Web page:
Love: The High Road

Love: The High Road — By Lynette Hagin

“Love . . . is patient and kind. . . . Love (God’s love in us) . . . is ever ready to believe the best of every person.”
—1 Corinthians 13:4–5, 7 (Amplified)

Whenever I think of February, I think of love and Valentine’s Day. On February 14, many people celebrate the love of their life, and it is certainly wonderful to do that. Yet it is more important that we learn to practice love in our lives on a daily basis.

Many people refer to First Corinthians 13 as “the love chapter.” Too often, we want to skip over reading that part of the Bible. I admit I have felt that way at times, but the Lord continues to lead me to read it. In fact, whenever my husband and I perform a marriage ceremony, I always read this portion of chapter 13 to the bride and groom:

1 CorinthianS 13:4–7 (Amplified)
4 Love endures long and is patient and kind; love never is envious nor boils over with jealousy, is not boastful or vainglorious, does not display itself haughtily.
5 It is not conceited (arrogant and inflated with pride); it is not rude (unmannerly) and does not act unbecomingly. Love (God’s love in us) does not insist on its own rights or its own way, for it is not self-seeking; it is not touchy or fretful or resentful; it takes no account of the evil done to it [it pays no attention to a suffered wrong].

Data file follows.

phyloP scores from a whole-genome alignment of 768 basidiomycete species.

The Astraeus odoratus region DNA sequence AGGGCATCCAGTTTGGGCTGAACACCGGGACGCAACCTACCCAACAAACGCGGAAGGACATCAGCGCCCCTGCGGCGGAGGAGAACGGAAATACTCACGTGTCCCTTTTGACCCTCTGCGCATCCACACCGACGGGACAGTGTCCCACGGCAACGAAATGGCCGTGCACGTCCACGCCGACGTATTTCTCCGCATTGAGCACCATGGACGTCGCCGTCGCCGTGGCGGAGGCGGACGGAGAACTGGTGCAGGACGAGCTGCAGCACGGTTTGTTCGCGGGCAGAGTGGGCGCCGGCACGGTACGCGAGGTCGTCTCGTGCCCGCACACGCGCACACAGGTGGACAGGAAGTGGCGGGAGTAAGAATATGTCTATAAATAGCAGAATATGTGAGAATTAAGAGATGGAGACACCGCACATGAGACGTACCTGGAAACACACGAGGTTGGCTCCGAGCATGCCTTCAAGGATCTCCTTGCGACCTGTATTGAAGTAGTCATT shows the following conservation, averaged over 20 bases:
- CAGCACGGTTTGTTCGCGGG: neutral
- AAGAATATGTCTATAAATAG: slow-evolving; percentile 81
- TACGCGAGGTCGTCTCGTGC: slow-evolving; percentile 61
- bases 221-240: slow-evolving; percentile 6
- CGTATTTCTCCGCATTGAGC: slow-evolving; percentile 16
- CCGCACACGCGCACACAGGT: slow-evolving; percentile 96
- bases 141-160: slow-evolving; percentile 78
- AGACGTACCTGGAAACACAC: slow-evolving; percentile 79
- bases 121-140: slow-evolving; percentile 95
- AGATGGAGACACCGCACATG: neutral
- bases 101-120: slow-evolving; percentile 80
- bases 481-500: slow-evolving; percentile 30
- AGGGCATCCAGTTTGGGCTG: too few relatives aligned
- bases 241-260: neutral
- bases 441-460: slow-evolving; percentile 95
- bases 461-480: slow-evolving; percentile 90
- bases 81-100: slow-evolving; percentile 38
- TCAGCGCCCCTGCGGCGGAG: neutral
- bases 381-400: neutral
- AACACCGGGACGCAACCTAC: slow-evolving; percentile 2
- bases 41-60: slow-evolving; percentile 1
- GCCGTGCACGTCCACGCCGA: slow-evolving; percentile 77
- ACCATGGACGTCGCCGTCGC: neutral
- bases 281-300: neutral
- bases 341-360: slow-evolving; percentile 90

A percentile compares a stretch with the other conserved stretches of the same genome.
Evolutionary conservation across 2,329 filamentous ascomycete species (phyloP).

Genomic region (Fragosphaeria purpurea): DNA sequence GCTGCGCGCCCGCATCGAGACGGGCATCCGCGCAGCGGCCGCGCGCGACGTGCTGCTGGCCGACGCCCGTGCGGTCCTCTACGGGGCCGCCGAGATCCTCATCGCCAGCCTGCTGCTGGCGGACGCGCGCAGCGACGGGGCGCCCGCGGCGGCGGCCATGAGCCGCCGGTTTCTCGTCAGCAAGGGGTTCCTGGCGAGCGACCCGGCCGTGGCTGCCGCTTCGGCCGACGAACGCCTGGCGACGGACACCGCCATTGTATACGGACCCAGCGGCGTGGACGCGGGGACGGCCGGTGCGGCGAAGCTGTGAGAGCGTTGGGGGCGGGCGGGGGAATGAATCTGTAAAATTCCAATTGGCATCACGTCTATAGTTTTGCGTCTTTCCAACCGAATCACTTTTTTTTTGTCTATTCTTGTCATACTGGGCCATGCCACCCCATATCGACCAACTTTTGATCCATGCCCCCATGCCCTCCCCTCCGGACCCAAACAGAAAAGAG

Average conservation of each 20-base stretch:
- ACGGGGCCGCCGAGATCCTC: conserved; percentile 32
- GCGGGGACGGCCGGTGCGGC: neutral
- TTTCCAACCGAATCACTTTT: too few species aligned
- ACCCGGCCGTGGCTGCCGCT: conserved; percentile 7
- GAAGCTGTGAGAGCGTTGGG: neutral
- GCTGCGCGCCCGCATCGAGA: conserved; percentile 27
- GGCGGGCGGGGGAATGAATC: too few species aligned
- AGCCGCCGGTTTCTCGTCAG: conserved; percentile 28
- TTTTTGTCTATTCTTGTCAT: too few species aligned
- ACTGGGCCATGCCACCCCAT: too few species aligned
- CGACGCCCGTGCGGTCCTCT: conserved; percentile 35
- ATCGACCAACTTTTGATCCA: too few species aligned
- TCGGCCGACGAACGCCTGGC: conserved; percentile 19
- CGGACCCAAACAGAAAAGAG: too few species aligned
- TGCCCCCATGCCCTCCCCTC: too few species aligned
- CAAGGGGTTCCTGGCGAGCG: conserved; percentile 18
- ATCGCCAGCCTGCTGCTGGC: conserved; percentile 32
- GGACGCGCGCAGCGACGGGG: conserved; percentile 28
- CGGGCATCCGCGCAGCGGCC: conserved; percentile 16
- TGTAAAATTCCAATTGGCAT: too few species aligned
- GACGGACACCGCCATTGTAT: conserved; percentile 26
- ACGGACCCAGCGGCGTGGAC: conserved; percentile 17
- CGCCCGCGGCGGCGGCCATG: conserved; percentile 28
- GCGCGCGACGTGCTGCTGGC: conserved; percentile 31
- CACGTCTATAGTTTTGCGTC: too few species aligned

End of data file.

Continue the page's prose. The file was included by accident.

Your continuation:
6 It does not rejoice at injustice and unrighteousness, but rejoices when right and truth prevail.
7 Love bears up under anything and everything that comes, is ever ready to believe the best of every person, its hopes are fadeless under all circumstances, and it endures everything [without weakening].

Put It Into Practice

If we would practice this passage daily, we could live peaceful, productive lives. The problem is, our flesh often gets in the way. Instead of ignoring injustices that are done to us, we want to get even; instead of walking in love, we want to repay evil for evil.

One of the things I witnessed in the life of my father-in-law, Kenneth E. Hagin, was that he not only taught about the love walk, he truly lived it. He never considered getting even. At times, my husband and I got exasperated when we heard others criticize and say hurtful things about our family or ministry. Sometimes we expressed our feelings to my father-in-law, but he would tell us, “Don’t ever stoop to their level; always walk the high road.” I’m forever grateful for his example and for his being straightforward with us. I still hear those words ringing in my ears when I’m tempted to take the low road and return evil for evil.

The test of walking in love is not something we pass one time and never have to experience again. The fact is, our love walk will be tested continually. Sometimes it seems as if I experience those kinds of tests on a daily basis!

Learn to Talk It Out

Life is too short to live in constant turmoil in your home. This holds true regarding your relationships with friends as well. When strife arises in our relationships, we can deal wisely with it and keep First Corinthians 13:4–7 as our foundation.